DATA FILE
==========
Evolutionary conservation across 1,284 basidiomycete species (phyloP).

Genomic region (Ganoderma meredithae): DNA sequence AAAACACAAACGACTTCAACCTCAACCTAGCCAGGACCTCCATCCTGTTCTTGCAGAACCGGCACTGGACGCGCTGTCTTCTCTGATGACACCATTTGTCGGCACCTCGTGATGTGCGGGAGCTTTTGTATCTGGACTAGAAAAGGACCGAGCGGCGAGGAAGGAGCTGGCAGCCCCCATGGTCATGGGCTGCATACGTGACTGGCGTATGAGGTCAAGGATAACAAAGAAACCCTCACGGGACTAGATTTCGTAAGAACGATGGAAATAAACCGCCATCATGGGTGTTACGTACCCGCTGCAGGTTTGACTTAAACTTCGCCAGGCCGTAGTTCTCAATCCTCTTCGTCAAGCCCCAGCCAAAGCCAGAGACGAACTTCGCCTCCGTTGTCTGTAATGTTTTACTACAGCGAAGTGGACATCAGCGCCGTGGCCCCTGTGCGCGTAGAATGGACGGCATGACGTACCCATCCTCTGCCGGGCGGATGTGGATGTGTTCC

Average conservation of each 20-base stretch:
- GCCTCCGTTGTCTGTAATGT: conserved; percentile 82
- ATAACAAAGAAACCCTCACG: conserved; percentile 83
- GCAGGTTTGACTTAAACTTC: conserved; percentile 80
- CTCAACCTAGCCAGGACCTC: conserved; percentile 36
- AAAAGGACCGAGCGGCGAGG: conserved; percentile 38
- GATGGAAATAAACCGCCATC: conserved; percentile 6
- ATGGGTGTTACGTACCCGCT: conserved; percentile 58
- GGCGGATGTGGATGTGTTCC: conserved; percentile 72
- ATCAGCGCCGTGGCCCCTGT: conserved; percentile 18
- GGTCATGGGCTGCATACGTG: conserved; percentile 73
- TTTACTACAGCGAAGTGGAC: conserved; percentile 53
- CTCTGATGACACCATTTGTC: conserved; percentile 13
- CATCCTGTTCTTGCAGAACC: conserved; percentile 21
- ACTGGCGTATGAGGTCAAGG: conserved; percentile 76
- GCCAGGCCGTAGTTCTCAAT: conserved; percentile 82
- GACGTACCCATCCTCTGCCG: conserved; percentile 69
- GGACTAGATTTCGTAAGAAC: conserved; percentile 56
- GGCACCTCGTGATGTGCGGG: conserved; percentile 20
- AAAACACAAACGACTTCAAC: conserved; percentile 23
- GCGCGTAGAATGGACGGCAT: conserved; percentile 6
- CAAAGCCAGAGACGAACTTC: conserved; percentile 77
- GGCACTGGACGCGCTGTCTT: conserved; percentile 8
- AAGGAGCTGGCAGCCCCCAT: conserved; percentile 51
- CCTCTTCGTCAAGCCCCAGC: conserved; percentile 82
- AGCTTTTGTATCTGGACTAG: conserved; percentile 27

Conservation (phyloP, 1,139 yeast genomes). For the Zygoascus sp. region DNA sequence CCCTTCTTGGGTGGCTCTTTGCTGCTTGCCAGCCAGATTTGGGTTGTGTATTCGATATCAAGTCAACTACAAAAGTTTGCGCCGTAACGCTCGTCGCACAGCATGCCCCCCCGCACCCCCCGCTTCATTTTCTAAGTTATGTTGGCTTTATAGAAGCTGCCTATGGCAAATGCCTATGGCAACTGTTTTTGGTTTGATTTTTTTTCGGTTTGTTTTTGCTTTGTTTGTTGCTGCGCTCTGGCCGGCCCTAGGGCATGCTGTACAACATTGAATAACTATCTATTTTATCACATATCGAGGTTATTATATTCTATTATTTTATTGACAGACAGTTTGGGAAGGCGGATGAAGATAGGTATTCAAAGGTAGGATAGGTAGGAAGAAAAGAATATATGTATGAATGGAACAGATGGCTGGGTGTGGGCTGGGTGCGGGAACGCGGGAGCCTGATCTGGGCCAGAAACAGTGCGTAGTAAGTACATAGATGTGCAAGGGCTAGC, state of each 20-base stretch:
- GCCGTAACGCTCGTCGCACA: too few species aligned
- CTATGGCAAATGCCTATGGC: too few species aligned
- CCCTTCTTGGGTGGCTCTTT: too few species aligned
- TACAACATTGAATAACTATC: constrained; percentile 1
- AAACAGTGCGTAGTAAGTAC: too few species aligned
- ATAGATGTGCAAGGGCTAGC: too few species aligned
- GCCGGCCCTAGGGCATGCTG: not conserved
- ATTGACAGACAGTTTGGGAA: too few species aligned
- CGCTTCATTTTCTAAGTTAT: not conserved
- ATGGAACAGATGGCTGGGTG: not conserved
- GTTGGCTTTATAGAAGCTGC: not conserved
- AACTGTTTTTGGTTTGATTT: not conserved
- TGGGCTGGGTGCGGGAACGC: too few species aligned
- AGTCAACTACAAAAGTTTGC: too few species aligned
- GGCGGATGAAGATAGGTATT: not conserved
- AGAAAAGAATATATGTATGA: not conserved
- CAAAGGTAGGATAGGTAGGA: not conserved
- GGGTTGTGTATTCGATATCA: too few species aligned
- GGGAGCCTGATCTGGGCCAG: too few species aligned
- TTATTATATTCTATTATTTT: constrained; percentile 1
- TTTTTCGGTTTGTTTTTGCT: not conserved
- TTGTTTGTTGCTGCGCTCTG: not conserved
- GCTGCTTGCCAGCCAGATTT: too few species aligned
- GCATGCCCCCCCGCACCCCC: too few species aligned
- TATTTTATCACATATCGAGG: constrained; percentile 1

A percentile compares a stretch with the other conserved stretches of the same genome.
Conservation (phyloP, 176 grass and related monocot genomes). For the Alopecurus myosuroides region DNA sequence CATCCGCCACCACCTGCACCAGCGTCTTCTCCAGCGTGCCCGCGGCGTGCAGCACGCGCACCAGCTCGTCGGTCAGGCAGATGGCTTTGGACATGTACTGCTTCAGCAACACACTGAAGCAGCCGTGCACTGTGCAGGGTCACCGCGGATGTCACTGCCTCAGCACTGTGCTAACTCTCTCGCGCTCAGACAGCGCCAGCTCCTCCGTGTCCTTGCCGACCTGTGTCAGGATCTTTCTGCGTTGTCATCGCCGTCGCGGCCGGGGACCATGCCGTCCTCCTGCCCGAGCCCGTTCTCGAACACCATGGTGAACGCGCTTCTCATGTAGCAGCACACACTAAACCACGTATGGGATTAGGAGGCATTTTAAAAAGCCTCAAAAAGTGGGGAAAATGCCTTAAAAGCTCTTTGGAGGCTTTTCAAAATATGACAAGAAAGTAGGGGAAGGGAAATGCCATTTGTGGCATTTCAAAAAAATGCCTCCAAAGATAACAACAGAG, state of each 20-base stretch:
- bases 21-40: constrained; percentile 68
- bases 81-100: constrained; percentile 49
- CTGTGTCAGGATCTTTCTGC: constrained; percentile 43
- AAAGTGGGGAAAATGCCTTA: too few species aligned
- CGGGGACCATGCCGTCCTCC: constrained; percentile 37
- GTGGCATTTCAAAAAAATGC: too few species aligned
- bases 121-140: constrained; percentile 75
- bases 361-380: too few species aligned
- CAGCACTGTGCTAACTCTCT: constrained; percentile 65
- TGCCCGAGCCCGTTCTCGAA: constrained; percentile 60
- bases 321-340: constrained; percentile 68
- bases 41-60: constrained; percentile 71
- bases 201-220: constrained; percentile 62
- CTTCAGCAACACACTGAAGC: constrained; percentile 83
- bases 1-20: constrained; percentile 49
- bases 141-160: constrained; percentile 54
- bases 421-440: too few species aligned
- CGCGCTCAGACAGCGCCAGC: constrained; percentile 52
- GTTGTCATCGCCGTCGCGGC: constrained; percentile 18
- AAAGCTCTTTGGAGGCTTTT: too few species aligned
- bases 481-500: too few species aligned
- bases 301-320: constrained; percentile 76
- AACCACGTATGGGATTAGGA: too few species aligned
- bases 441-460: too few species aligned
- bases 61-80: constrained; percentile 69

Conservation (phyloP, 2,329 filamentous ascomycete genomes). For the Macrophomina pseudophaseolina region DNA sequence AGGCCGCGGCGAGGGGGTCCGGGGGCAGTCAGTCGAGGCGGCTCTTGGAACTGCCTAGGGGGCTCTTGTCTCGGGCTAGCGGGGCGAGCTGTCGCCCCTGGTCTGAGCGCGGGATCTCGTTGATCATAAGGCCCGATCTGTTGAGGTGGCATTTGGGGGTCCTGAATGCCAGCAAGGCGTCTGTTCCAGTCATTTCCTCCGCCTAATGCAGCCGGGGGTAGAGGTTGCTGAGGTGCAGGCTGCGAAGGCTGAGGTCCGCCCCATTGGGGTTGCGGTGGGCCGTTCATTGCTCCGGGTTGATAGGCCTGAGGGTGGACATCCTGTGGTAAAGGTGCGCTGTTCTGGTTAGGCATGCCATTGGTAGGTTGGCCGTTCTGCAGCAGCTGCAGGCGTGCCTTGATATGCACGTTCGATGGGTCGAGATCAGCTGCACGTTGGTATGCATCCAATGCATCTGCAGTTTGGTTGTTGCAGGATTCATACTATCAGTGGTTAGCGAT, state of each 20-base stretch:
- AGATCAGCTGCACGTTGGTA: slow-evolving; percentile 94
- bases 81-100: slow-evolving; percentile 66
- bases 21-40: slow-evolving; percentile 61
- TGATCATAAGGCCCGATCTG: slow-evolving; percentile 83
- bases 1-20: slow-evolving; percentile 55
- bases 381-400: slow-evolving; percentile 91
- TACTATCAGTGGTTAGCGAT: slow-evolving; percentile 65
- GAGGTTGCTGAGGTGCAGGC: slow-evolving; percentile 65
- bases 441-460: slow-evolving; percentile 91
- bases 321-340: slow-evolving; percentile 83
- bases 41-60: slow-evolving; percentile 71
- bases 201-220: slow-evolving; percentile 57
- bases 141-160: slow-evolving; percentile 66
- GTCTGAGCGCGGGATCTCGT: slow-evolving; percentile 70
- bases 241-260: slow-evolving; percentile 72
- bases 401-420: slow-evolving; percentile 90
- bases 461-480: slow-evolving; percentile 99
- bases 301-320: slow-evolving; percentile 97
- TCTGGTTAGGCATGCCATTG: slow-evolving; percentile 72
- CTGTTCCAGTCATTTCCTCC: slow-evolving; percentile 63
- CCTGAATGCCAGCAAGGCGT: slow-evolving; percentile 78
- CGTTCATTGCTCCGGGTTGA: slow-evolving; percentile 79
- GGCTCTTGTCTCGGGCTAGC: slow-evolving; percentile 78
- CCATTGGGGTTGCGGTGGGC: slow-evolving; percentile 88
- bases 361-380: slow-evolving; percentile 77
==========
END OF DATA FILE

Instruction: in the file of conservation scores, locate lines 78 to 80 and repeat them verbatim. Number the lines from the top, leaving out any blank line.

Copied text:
- bases 301-320: constrained; percentile 76
- AACCACGTATGGGATTAGGA: too few species aligned
- bases 441-460: too few species aligned